Kentucky part of $470M settlement with mortgage lender

More than 1,400 Kentucky borrowers eligible for $59 million in payments from national fund

FRANKFORT, Ky. (Feb. 5, 2016) — Attorney General Andy Beshear today announced a $470 million joint state-federal settlement with mortgage lender and servicer HSBC to address mortgage origination, servicing and foreclosure abuses.

The settlement will provide direct payments to approximately 1,407 eligible Kentucky borrowers whose loans were serviced by HSBC and who lost their home to foreclosure from January 1, 2008, through December 31, 2012, and encountered servicing abuse.

Kentucky borrowers will be eligible for a payment from the national $59.3 million fund for payments to borrowers. The borrower payment amount will depend on how many borrowers file claims, Beshear said, adding that eligible borrowers will be contacted by a third-party administrator about how to qualify for payments.

Besides the $59.3 fund for borrowers, the settlement includes $40.5 million to be paid to the settling federal parties and $370 million in further consumer relief. The settlement includes Kentucky and 48 other states, the District of Columbia, the U.S. Department of Justice (DOJ), the U.S. Department of Housing and Urban Development (HUD), and the Consumer Financial Protection Bureau (CFPB).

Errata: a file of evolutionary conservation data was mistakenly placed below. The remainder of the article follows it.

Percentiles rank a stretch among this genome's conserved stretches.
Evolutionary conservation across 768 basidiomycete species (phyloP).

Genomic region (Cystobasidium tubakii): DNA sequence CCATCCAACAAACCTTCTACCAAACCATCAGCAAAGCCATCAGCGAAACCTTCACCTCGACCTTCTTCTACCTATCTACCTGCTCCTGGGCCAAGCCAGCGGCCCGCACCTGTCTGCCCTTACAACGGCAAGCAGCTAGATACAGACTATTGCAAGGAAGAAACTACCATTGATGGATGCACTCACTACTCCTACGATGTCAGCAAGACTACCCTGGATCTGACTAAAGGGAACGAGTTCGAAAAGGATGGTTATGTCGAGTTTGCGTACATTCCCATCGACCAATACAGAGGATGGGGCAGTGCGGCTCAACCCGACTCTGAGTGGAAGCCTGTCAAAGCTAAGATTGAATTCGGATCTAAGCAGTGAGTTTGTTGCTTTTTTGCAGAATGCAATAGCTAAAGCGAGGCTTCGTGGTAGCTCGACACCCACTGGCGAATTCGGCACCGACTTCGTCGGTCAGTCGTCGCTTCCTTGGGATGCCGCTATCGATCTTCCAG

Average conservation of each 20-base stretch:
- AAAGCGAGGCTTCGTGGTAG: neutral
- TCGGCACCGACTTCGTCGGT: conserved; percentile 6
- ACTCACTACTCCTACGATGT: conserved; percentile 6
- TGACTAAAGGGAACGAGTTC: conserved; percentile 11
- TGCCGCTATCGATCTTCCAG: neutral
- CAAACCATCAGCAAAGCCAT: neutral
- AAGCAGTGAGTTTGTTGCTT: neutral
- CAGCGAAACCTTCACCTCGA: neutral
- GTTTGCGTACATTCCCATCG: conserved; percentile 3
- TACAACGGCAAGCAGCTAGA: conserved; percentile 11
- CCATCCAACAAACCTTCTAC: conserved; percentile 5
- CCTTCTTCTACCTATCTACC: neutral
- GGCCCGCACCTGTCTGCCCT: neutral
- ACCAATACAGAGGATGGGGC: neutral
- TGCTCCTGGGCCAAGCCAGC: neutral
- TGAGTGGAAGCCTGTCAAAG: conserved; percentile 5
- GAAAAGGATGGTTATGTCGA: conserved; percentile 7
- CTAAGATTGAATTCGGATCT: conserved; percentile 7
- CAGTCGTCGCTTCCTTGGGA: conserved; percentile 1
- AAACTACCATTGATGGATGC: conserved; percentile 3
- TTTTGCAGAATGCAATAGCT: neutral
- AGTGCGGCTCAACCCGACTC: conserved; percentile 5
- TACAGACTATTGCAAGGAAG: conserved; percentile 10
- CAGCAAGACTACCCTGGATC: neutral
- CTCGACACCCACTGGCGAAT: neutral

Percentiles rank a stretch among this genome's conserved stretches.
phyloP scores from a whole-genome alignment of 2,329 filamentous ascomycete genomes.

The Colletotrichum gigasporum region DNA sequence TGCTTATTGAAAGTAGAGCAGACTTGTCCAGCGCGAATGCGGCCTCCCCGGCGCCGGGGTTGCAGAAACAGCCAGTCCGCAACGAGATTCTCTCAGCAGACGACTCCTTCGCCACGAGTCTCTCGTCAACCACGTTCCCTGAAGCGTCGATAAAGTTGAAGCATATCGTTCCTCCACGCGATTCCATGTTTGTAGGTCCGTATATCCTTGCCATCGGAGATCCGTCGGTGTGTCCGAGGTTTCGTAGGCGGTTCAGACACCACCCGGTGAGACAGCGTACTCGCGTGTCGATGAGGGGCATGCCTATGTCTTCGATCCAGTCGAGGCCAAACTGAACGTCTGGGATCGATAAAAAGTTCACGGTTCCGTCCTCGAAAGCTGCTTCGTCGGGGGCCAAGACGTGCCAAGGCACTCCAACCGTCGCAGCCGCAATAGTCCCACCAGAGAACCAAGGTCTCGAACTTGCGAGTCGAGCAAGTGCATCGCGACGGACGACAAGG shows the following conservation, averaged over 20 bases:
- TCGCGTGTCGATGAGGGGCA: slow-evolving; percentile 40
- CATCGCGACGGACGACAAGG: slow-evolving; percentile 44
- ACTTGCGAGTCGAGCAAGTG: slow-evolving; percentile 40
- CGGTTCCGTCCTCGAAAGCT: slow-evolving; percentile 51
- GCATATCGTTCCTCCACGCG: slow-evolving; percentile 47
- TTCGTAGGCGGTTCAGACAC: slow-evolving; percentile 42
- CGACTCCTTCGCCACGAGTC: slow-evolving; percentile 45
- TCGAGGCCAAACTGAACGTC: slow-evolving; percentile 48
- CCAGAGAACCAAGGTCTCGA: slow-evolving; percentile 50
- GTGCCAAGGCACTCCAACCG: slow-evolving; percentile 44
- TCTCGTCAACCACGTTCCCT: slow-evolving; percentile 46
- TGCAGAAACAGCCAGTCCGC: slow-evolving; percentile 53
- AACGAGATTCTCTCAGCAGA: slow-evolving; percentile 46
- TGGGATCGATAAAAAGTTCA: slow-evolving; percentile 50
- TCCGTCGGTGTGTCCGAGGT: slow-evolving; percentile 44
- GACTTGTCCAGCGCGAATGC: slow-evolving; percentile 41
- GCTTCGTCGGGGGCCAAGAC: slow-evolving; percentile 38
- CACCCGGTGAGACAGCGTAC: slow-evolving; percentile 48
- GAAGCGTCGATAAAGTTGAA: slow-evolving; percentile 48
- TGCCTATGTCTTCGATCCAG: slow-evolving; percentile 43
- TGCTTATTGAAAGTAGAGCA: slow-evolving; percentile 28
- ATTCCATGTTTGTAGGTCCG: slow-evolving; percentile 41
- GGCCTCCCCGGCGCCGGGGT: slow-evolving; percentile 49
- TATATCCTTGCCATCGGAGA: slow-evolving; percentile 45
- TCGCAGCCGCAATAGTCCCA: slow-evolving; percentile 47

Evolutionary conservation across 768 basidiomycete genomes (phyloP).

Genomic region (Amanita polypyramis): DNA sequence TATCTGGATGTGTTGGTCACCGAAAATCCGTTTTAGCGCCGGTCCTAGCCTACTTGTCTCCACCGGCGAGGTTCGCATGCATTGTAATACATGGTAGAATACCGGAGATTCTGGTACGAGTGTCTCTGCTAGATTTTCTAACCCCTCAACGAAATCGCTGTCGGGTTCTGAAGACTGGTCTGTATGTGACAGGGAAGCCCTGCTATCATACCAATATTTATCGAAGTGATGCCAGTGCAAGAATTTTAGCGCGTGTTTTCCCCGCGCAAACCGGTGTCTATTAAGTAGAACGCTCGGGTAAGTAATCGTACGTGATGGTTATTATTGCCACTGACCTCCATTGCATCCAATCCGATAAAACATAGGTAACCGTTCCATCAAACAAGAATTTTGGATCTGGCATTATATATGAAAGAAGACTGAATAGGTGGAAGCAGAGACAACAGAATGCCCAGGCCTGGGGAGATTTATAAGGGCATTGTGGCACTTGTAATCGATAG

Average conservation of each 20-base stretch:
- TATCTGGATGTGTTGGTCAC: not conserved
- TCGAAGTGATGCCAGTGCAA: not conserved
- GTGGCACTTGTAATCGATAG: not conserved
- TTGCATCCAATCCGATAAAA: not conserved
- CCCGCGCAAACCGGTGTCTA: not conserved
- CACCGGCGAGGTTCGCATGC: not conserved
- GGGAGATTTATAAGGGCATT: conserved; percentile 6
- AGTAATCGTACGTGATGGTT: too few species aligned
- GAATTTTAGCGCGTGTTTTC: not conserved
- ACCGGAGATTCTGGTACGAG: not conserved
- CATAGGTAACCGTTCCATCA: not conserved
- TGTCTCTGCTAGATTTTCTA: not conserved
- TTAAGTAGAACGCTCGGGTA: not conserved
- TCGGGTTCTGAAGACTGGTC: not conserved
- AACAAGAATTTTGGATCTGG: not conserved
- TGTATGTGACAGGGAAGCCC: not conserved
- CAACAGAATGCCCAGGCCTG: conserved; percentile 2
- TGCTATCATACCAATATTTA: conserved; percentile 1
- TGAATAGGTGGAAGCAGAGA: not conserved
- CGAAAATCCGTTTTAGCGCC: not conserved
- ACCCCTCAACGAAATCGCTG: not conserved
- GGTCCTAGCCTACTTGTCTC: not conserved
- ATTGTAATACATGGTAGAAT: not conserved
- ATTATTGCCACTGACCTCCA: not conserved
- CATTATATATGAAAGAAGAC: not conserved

The agreement’s mortgage servicing terms largely mirror the 2012 National Mortgage Settlement (NMS) reached in February of 2012 between the federal government, 49 state attorneys general, including Kentucky, and the five largest national mortgage servicers. That agreement provided consumers nationwide with more than $50 billion in direct relief, created new servicing standards and implemented independent oversight.

A subsequent state-federal agreement with SunTrust Mortgage Inc. worth nearly $1 billion was announced in June of 2014.

The HSBC agreement requires the company to provide certain Kentucky borrowers with loan modifications or other relief, and the settlement requires HSBC to substantially change how it services mortgage loans, handles foreclosures and ensures the accuracy of information provided in federal bankruptcy court.

The terms will prevent past foreclosure abuses, such as robo-signing, improper documentation and lost paperwork.

The settlement’s consumer protections and standards include:

  • Making foreclosure a last resort by first requiring HSBC to evaluate homeowners for other loss mitigation options
  • Restricting foreclosure while the homeowner is being considered for a loan modification;
  • Procedures and timelines for reviewing loan modification applications
  • Giving homeowners the right to appeal denials
  • Requiring a single point of contact for borrowers seeking information about their loans and maintaining adequate staff to handle calls

The National Mortgage Settlement’s independent monitor, Joseph A. Smith Jr., will oversee HSBC agreement compliance for one year. Smith will oversee implementation of the servicing standards required by the agreement.